Starch Homepage

................................ Home .......... Contacts ........... Iowa State University .......... Opportunities ........... Biotechnology.......... Links ................................

Starches ......... Amylopectin ......... Amylose .......... Structure ............ Pathway .......... Mutants ............ Enzymes .......... Clones ........... Modifications ............ Functionality .......... EnCapsulation ........... Processing


Starch Structure.

Text from Keeling (©1998)
Starch is a polymer of glucose made by plants. It is a mixture of 25% amylose and 75% amylopectin. Amylose is linear a1,4-glucan, whilst amylopectin is a highly branched chain of a1,4- and a1,6-glucan chains. Mutants are known with low amylose content and others with higher (e.g. from 50-90% amylose) than normal levels of amylose. In cereal plants the starch is laid down in the endosperm tissue of the grain. In potato the storage organ is the tuber. In tomato and many other fruits, starch is laid-down transiently before ripening, during ripening the starch is degraded back to sucrose. Starch derived from corn grain during wet-milling can be isolated in a remarkably pure state, contaminated only by a small percentages of proteins and lipids. Starch from all species has a very minute fraction of phosphorylated glucans with potato tubers carrying the highest known percentage (100 times higher than all cereals).

Biotechnological developments in starch synthesis hold great promise for modifying the basic structural composition of starch. Opportunities for structural modifications of starch can be broken-down into a few main classes:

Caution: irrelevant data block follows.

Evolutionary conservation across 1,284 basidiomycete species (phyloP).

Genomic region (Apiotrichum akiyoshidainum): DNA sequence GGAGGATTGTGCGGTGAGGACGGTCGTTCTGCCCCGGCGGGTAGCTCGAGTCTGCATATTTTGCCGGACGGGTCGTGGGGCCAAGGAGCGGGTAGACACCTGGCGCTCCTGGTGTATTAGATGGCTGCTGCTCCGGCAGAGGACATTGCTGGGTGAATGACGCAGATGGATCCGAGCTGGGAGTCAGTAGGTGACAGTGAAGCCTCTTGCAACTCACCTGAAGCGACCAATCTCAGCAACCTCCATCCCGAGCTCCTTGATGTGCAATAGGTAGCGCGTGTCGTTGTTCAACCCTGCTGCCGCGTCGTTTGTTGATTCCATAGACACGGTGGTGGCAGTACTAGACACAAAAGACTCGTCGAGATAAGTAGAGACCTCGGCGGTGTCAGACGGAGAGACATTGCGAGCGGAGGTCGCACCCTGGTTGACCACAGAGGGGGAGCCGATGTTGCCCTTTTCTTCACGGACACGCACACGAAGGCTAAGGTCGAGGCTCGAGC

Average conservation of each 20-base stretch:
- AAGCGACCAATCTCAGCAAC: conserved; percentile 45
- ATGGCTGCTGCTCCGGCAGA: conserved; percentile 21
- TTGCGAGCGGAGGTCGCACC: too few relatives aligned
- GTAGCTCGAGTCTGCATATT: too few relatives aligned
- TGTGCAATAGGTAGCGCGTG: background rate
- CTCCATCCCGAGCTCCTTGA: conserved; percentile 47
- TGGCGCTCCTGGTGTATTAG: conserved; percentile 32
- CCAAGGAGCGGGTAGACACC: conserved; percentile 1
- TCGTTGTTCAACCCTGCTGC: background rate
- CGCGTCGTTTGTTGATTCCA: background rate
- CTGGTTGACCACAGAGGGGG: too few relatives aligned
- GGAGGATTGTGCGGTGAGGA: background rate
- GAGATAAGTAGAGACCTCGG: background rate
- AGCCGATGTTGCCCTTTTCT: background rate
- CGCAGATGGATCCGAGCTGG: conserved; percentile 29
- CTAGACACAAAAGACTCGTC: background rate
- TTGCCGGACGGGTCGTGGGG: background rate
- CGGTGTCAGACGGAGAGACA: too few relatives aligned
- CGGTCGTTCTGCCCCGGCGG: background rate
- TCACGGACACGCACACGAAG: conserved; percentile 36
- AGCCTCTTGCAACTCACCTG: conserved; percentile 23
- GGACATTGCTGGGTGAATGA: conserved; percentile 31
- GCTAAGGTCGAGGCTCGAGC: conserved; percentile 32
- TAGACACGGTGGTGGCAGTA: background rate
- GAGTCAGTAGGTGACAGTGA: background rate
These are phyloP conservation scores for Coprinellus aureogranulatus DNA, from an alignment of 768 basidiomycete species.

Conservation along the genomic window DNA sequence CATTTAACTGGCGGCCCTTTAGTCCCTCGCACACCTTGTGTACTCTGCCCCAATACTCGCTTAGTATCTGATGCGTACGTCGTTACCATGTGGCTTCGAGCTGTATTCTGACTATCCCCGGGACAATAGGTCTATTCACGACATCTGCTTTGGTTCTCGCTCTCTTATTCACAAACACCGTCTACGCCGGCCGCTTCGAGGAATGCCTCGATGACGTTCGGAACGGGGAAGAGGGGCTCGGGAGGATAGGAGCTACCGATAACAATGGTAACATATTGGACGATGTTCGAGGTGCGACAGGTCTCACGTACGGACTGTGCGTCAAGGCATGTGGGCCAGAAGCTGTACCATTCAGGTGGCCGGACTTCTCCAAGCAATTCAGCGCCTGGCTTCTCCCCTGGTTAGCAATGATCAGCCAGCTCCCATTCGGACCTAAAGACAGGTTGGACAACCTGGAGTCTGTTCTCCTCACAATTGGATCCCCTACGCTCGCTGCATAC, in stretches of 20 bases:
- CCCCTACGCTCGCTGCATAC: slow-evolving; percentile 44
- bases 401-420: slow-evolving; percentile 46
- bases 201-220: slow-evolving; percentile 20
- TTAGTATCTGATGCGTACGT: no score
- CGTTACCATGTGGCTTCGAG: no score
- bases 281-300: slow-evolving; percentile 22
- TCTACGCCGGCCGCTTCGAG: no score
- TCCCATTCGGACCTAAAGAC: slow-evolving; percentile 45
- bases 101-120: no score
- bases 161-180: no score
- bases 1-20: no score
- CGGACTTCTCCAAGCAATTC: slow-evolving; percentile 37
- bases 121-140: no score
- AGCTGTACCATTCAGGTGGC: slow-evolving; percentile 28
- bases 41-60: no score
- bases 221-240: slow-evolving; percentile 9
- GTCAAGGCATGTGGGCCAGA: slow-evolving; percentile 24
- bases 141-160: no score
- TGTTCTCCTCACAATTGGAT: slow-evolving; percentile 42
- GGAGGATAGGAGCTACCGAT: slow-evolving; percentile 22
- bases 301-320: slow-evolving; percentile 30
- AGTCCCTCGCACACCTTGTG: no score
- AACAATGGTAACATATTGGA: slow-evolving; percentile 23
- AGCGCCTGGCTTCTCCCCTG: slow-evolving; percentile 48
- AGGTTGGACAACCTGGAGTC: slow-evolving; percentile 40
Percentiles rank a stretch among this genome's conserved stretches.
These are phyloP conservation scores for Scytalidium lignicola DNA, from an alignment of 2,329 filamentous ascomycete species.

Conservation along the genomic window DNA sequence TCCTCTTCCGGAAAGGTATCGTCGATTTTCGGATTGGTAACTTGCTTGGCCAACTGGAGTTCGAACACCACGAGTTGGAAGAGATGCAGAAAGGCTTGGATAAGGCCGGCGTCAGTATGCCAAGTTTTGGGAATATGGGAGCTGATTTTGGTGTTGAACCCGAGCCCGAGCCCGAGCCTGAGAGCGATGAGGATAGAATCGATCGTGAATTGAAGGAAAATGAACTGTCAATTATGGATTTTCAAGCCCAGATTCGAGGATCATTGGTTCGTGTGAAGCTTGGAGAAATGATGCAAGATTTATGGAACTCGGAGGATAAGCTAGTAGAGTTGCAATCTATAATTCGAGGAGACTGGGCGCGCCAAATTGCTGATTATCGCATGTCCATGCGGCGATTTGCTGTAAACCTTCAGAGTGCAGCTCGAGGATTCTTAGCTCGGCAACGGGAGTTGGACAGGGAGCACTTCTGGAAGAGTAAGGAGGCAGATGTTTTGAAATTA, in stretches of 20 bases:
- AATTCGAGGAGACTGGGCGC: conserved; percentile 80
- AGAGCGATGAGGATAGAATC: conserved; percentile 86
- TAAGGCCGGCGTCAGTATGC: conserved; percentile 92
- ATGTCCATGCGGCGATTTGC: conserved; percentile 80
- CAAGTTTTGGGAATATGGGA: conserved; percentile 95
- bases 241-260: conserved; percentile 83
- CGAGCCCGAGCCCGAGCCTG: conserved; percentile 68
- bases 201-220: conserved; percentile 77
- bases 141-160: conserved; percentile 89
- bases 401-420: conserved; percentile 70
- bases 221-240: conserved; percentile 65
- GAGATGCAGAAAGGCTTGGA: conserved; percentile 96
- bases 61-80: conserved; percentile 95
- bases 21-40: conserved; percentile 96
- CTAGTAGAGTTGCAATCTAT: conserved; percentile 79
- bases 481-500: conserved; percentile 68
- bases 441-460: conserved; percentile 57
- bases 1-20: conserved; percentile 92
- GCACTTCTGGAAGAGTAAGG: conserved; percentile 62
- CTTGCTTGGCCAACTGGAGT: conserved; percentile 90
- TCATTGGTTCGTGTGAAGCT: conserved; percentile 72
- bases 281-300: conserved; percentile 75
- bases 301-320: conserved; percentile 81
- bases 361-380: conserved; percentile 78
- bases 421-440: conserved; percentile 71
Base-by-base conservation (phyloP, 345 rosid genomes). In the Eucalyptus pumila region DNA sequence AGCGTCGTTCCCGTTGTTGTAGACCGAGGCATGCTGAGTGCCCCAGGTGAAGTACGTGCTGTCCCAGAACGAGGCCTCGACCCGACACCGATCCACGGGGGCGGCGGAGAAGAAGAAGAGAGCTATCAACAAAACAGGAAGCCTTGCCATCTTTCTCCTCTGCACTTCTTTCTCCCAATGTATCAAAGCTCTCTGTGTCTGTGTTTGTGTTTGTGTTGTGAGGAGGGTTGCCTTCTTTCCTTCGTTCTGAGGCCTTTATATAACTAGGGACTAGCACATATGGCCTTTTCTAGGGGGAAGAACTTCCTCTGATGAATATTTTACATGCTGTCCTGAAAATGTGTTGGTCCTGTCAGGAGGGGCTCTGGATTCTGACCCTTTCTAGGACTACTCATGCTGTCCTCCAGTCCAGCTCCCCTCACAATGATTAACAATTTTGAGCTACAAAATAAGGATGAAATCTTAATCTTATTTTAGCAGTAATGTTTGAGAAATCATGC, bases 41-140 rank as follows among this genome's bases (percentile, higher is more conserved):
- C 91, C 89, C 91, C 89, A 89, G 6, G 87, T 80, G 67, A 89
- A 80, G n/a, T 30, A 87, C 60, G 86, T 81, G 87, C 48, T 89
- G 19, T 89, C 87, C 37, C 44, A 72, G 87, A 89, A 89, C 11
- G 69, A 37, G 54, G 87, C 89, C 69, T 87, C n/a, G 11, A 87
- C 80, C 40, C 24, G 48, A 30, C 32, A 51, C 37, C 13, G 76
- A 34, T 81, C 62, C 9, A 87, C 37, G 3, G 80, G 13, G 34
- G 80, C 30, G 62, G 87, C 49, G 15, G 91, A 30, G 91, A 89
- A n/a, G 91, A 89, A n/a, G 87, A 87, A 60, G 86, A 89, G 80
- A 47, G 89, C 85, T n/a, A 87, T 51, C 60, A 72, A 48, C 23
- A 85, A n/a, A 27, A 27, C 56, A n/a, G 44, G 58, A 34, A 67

These structural changes may be achieved by an empirical approach in which individual enzymes in the pathway are under and over expressed. However, there is evidence that this kind of approach has its limits and even with the conventional mutants we can see that there are reasons to doubt that we adequately understand the mechanism of starch assembly. In our research we are focussing on what we believe are the major technical challenges facing this new science today. In particular we are faced with a poor understanding of how the enzymes of starch biosynthesis control and contribute to starch structure. Furthermore we are also faced with trying to develop a better understanding of how starch structure and functionality are interrelated. Ultimately, it is only starch functionality that matters to the consumer and end-user/processor. Thus, we have two major technical challenges, first to improve our understanding of the links between functionality and starch fine structure, and second to establish a linkage between starch fine structure and enzymology and genetics.